Many of my readers more familiar with the politics of zoological nomenclature will doubtless be having Drosophilia flashbacks about now, and there are certainly parallels between the two cases. There are also some noteworthy differences. The public dialogue around Drosophila was largely focused on the status of one particular species, the genetic workhorse Drosophila melanogaster. In the case of Acacia, there was no one particular species with quite that prominence, but the overall pool of well-known species directly implicated was arguably larger. There were also major differences in procedure. In zoological nomenclature, though members of the public may make comments before a decision is reached, the ultimate decision on a proposal belongs to the Commission alone. In botanical nomenclature, the Nomenclature Committees make a recommendation on whether they think a proposal should be supported, and then a vote on whether to accept the Committees’ recommendations is held at the subsequent International Botanical Congress. The session in which this ratifying vote is conducted is open to members of the public—at least, members of the public who have paid to attend the Congress. Any decisions of this session are recorded in a new edition of the botanical Code of Nomenclature, and finally become permanent when the revised code is ratified at the following Congress.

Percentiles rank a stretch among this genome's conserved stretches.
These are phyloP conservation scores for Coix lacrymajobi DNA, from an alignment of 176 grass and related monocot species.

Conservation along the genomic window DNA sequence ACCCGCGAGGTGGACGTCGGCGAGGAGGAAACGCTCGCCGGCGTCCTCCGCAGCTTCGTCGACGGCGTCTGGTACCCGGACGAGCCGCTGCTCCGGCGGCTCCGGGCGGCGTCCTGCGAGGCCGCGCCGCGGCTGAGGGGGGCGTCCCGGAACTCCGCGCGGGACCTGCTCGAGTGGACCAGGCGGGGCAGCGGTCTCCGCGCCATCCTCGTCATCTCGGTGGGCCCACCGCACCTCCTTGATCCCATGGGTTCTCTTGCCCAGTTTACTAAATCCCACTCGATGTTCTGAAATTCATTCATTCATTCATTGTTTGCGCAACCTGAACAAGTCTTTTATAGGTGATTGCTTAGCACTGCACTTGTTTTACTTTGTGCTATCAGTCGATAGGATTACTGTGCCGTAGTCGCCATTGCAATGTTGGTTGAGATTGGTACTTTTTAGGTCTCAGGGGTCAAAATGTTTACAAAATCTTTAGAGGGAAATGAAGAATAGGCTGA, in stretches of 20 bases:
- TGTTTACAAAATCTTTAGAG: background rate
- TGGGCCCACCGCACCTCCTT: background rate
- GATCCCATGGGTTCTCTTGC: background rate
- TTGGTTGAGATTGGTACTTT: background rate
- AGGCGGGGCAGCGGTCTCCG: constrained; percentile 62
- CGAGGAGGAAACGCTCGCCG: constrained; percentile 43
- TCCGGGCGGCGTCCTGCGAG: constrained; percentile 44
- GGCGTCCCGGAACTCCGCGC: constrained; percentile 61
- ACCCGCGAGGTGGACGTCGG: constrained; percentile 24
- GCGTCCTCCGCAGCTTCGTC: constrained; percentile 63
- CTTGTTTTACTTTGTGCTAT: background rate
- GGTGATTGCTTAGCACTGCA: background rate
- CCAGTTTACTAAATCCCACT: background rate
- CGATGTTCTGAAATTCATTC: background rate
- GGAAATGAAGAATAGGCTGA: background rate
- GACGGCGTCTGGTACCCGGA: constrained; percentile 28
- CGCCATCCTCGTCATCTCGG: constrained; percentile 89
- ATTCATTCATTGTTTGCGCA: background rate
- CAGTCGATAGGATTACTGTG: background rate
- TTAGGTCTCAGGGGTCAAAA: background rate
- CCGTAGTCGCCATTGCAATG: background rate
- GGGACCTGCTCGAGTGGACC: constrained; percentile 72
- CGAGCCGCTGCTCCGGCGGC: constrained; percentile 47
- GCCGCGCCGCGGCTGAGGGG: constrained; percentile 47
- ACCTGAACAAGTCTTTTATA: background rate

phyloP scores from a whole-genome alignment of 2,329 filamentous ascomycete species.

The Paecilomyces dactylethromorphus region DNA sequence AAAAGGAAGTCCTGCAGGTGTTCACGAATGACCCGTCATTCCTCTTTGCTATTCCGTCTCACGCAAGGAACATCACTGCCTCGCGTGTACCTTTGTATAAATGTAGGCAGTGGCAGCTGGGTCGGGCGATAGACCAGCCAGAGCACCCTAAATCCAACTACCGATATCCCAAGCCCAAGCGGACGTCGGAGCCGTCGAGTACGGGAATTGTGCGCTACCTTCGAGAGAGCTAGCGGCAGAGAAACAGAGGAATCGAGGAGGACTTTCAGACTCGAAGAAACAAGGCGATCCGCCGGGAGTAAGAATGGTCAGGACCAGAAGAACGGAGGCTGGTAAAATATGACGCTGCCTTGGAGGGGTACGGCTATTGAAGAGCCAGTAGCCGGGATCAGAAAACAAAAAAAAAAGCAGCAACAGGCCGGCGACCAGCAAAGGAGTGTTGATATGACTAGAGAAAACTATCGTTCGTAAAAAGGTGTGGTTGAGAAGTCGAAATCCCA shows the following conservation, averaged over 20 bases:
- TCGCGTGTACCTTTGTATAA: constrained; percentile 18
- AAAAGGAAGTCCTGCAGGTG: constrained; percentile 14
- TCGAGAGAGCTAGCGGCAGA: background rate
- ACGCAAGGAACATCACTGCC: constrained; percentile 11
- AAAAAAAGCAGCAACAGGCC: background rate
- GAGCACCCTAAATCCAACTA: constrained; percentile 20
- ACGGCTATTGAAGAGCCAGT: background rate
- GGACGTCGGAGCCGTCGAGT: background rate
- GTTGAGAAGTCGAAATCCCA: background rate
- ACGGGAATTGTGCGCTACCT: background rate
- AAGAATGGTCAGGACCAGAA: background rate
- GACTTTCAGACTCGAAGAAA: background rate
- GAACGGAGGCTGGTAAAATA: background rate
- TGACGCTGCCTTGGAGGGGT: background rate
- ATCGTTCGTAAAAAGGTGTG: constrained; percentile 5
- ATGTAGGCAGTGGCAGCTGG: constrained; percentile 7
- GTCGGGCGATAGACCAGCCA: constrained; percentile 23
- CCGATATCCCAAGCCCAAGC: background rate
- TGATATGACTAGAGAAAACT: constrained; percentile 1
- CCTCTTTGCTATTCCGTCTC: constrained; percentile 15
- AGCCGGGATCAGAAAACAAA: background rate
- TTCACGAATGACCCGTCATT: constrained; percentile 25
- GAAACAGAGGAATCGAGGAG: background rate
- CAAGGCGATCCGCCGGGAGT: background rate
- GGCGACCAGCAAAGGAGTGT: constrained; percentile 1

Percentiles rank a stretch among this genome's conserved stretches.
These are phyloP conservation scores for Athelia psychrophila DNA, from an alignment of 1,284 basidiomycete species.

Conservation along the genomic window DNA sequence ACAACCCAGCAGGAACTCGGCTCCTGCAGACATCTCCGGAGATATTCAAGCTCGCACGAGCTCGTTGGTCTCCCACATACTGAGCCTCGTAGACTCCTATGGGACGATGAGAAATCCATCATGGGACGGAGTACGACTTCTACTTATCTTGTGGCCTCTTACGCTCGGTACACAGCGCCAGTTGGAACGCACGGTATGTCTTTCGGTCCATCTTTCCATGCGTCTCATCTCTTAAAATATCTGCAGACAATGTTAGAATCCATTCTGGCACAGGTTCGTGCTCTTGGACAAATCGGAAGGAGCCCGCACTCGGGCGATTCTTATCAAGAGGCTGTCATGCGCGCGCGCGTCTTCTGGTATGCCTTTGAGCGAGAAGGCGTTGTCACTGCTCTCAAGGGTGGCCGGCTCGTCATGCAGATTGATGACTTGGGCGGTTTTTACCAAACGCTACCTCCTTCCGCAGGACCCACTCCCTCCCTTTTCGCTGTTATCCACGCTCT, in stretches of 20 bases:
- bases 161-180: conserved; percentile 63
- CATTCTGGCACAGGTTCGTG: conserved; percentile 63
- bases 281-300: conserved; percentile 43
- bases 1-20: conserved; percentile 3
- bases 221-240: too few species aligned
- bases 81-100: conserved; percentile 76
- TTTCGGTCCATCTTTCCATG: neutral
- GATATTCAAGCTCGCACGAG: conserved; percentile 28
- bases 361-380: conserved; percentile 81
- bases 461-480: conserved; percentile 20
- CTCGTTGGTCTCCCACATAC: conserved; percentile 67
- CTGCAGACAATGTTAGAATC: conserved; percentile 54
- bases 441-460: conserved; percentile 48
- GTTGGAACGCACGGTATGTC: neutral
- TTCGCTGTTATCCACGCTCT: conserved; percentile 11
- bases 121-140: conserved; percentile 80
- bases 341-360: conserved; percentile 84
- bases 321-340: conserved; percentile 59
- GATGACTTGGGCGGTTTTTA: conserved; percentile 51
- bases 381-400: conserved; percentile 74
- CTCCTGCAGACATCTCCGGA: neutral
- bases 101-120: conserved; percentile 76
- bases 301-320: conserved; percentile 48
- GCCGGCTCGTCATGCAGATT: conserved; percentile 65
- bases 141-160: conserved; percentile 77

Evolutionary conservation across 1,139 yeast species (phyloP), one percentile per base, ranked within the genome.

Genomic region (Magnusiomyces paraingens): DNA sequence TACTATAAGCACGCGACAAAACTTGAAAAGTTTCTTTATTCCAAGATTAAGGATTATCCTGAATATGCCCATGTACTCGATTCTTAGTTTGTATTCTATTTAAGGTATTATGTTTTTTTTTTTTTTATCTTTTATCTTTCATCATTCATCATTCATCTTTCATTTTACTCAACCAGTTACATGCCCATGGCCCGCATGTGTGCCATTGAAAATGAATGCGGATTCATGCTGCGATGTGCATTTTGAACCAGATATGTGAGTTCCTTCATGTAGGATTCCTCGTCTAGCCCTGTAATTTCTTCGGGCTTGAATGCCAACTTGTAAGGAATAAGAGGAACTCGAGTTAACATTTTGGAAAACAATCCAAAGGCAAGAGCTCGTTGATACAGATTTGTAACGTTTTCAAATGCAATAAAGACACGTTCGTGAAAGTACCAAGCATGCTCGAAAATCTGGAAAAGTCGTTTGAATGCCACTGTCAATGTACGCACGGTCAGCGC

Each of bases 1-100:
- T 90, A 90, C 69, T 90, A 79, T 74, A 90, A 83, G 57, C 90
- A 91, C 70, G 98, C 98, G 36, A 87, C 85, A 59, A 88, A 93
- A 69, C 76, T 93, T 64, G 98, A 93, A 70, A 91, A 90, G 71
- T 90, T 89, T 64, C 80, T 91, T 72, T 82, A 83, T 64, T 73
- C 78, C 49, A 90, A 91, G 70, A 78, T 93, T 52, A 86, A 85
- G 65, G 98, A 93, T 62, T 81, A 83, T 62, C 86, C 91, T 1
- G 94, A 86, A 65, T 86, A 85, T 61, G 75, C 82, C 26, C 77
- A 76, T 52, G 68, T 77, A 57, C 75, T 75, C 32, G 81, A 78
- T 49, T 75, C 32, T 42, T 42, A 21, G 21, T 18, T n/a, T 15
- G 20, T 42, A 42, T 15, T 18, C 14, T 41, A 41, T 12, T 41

Karroo thorn Vachellia karroo, copyright Arthur Chapman. The presence of paired stipular spines, together with inflorescence involucres, distinguishes Vachellia from Senegalia and Acacia.

In most cases, this probably all sounds more complicated than it is in practice. Prior to the Acacia affair, Nomenclature Committee recommendations had been uniformly rubber-stamped by the Congress (Moore 2007). So when the Acacia recommendation received an almost unprecedented degree of pushback at the Botanical Congress in Vienna in 2005, it is perhaps not surprising that it should incite an accompanying degree of administrative confusion. Without wishing to dwell on the legalistic minutiae (not least because they as are deeply confusing to me as they apparently were to some Congress attendees), the vote at the Vienna Congress ended up 45% to 55% against recognising Acacia with an Australian type species (Moore 2007). Nevertheless, this was ruled as allowing the proposal’s passage, as failing to reach the 60% supermajority that had been deemed necessary to quash a Committee recommendation. Acacia sensu A. nilotica would then be referred to by its next most senior monikor, Vachellia (named for a Reverend George Harvey Vachell who collected plant specimens in China).